CLOSE

Now Commenting On:

Mailbag: Where's the Papi Power?

Mailbag: Where's the Papi Power?

Is it just me, or has Big Papi seemingly lost some of his flair for the dramatic this season? I know his batting average is unusually high, but his power numbers are way down from previous years, and he just doesn't seem to carry that same swagger about him at the plate this season, in my opinion. Furthermore, he's been coming up empty in several clutch situations late in the game, which is highly unusual for him. Is it possible that this hamstring injury of his is more serious than the Red Sox and Ortiz himself have been letting on?
-- Buddy D., Miramichi, NB Canada

Well, to be fair, Ortiz did set some rather outlandish standards for himself by what he's done in late-inning situations the last few years. I'm really not sure why David isn't hitting for the same power. He hasn't used the legs as an excuse. I know he's frustrated with the way he's being pitched. Part of it has to do with Manny not going on a power surge yet. But there's still a lot of season left for Ortiz to do damage.

With the little power production coming from Manny and Ortiz, I'm really thinking that the Sox will need to trade for another power threat or at least another offensive threat with the way they are scoring runs lately. I know that the homers for Ortiz and Manny will come, but it's already July and I think the Sox need more offense.
-- Ethan R., Westport, Conn.

More

If you're ever going to make that critique, now is the time after the tepid month the Red Sox had offensively. But I think that type of thing could change in a hurry. It seems like everyone has been cold at once of late. Perhaps in time, everyone will get hot at once. If there are some impact bats on the market, I'm sure Theo Epstein will look into the asking price.

With the trade deadline getting closer, what trades do you see the Red Sox making in the upcoming weeks?
-- Colby Millett, Maine

I'd look at bullpen depth as a definite area the front office will try to address. If they could get a closer-caliber reliever to come in and be another setup man alongside Okajima, it could make for a truly dominant bullpen.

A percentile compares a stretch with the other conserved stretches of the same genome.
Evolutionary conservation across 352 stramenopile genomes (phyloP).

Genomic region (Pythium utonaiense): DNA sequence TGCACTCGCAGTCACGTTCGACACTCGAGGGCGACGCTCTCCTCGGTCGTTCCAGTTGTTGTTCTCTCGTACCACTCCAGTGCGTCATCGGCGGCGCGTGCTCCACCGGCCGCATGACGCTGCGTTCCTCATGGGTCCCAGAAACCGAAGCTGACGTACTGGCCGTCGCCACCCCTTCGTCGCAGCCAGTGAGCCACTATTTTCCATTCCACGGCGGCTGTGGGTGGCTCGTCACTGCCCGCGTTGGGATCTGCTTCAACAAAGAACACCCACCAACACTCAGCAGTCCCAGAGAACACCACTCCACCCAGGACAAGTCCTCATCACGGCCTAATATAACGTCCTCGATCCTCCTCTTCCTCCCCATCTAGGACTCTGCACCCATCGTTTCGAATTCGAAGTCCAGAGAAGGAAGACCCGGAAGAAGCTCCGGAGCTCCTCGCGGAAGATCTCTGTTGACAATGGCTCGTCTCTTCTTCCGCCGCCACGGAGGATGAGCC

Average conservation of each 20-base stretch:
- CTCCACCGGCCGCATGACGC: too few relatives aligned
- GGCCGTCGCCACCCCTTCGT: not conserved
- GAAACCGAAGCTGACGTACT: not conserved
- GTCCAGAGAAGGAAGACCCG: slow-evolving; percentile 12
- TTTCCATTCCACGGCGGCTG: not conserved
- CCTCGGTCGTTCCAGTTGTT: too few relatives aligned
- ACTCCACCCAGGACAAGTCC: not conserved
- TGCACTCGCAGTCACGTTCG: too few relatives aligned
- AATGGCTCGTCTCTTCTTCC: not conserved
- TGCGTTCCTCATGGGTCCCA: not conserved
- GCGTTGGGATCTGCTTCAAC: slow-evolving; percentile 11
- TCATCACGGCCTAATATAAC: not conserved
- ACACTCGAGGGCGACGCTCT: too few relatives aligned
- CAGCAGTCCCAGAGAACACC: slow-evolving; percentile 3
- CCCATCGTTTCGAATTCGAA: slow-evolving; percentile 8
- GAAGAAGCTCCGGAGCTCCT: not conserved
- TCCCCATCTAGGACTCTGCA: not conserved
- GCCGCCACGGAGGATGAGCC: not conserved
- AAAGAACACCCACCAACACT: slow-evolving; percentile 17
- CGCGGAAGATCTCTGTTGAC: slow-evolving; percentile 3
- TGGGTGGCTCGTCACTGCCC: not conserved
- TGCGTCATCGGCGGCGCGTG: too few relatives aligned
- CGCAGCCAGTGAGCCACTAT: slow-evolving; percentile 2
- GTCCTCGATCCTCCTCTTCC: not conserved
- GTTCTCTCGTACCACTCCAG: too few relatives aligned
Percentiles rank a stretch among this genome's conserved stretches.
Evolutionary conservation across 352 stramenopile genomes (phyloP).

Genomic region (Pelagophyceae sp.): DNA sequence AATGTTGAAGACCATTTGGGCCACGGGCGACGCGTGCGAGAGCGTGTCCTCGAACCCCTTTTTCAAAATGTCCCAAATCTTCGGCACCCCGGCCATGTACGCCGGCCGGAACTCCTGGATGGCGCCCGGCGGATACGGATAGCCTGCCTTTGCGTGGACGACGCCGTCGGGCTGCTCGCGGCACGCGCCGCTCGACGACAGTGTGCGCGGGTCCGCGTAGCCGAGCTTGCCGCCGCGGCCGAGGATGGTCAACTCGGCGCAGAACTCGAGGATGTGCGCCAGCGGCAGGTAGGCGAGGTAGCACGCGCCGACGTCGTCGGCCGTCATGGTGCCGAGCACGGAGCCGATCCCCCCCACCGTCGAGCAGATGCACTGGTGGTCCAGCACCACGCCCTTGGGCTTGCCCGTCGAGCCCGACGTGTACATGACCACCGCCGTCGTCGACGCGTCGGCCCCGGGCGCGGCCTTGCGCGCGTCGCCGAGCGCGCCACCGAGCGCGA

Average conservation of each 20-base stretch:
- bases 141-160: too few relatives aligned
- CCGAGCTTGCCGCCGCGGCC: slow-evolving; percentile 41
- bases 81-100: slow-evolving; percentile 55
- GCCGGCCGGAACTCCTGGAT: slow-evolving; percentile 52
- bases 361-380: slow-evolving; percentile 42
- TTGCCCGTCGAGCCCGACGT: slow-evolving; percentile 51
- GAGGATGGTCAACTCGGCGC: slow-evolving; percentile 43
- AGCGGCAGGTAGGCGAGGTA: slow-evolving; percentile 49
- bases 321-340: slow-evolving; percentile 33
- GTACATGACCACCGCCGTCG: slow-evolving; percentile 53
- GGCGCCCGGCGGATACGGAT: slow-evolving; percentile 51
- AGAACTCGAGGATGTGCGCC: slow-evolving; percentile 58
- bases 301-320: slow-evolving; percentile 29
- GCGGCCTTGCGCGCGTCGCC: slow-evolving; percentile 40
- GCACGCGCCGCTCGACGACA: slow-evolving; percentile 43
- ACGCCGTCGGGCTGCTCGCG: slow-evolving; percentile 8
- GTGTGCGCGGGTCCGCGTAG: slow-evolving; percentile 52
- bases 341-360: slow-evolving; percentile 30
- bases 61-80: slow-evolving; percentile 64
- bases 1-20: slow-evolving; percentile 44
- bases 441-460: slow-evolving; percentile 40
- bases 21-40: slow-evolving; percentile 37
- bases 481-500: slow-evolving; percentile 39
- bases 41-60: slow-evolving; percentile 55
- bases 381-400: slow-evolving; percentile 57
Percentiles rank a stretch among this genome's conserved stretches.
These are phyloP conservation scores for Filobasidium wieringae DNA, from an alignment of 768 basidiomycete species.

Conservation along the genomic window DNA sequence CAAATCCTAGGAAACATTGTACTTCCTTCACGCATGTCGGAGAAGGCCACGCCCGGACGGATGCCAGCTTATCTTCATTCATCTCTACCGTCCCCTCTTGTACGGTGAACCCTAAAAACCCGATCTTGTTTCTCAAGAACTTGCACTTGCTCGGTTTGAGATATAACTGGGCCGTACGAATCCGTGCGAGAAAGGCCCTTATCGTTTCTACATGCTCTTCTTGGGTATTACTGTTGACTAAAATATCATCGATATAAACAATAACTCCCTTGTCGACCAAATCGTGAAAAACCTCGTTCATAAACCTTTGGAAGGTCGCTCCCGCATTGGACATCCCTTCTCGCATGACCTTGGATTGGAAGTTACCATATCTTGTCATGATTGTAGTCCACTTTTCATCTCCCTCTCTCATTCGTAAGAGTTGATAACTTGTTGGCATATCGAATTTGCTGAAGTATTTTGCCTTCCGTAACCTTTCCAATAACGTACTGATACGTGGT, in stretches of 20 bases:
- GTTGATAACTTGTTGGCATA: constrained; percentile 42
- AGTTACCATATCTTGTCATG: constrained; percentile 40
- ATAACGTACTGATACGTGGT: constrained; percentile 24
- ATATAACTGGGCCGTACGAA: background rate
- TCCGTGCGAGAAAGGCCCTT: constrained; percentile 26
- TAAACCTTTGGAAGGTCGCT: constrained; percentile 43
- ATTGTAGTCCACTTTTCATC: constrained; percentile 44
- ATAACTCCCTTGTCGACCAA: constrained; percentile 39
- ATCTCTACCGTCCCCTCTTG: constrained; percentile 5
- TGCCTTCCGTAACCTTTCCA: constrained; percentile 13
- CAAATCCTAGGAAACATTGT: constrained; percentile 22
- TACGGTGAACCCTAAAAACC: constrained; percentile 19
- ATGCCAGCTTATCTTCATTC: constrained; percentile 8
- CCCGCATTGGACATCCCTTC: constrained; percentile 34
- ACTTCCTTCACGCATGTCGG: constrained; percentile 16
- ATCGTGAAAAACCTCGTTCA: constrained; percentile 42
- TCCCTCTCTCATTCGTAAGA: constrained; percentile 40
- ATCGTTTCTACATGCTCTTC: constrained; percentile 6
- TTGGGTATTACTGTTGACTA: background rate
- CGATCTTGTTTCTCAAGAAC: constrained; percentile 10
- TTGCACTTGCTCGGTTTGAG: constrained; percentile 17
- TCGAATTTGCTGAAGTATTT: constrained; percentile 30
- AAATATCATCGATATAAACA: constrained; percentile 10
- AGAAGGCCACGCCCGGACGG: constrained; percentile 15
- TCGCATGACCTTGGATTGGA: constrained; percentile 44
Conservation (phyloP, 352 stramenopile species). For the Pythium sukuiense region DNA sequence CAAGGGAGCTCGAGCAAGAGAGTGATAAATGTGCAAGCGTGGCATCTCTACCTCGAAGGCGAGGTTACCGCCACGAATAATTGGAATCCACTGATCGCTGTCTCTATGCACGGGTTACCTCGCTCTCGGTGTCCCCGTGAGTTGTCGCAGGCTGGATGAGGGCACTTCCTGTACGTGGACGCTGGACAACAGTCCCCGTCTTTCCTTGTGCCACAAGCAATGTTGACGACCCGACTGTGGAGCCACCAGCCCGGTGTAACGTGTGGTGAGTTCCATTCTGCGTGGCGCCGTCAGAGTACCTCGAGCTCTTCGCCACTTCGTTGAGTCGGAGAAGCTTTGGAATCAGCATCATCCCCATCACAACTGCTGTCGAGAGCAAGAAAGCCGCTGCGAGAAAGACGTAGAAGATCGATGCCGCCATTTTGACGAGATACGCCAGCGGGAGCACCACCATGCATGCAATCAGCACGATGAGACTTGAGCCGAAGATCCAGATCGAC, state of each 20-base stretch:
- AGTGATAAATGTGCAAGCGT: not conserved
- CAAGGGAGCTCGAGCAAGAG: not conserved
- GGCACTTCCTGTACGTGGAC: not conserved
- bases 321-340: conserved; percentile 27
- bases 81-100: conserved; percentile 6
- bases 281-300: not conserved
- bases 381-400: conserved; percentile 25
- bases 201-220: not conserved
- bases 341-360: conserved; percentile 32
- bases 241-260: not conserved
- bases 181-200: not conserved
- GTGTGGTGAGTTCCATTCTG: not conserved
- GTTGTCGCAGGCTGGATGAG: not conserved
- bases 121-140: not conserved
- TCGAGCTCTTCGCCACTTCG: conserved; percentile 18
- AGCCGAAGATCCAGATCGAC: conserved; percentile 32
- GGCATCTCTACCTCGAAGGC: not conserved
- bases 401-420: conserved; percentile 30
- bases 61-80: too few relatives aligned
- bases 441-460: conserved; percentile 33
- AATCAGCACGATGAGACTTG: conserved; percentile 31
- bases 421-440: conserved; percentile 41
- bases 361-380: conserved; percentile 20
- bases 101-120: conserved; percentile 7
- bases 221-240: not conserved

Have a question about the Red Sox?
Ian BrowneE-mail your query to MLB.com Red Sox beat reporter Ian Browne for possible inclusion in a future Inbox column. Letters may be edited for brevity, length and/or content.
First Name, Last Initial:

Hometown:

Email Address:

Question:

Jonathan Papelbon, Kevin Youkilis, and Dustin Pedroia are all receiving at or close to the league minimum after coming up from the farm system. After these deals are up, what is the likelihood that these guys will sign new, more lucrative deals with the Boston Red Sox?
-- Taylor P., Westminster, Vt.

That's always an interesting dilemma for the player. The player has a chance to get long-term security by signing a deal now, but it's going to be at the club's terms, which probably means a discount of some sort over time. One guy I think they'll be the most proactive in trying to sign long-term is Papelbon, because dominant pitchers are so hard to find. Then again, deals with Youkilis and Pedroia would probably be easier to strike because the cost wouldn't be nearly as high.

I was just wondering, with all this talk about Jacoby Ellsbury, do you think the Red Sox will resign Coco Crisp? He has been great defensively all year, and he is finally starting to heat up with the bat. I think it would be a shame to lose such a great player.
-- Tim A., Malden, Mass.

You're jumping the gun a little on that one because Crisp is actually signed through 2009 with a club option for 2010. That being said, I'm sure the Red Sox will look at the center-field situation long and hard this winter and determine what the best course of action is. Ellsbury and Crisp will both help make that decision by the way they play the rest of the year.

I've heard a lot of Jacoby Ellsbury coming to the Sox. Where will he fit in the lineup? Also, couldn't Ellsbury be compared to Cleveland's Grady Sizemore?
-- Alex C., Needham, Mass.

Once Ellsbury is ready to stick for good, he is all but certain to be a leadoff hitter. I think it's a bit early to be comparing him to Grady Sizemore, who is one of the great players in the game. Just give Ellsbury time to develop and show us what type of player he is. It is certainly working for Pedroia.

Ian Browne is a reporter for MLB.com. This story was not subject to the approval of Major League Baseball or its clubs.

Less
{}
{}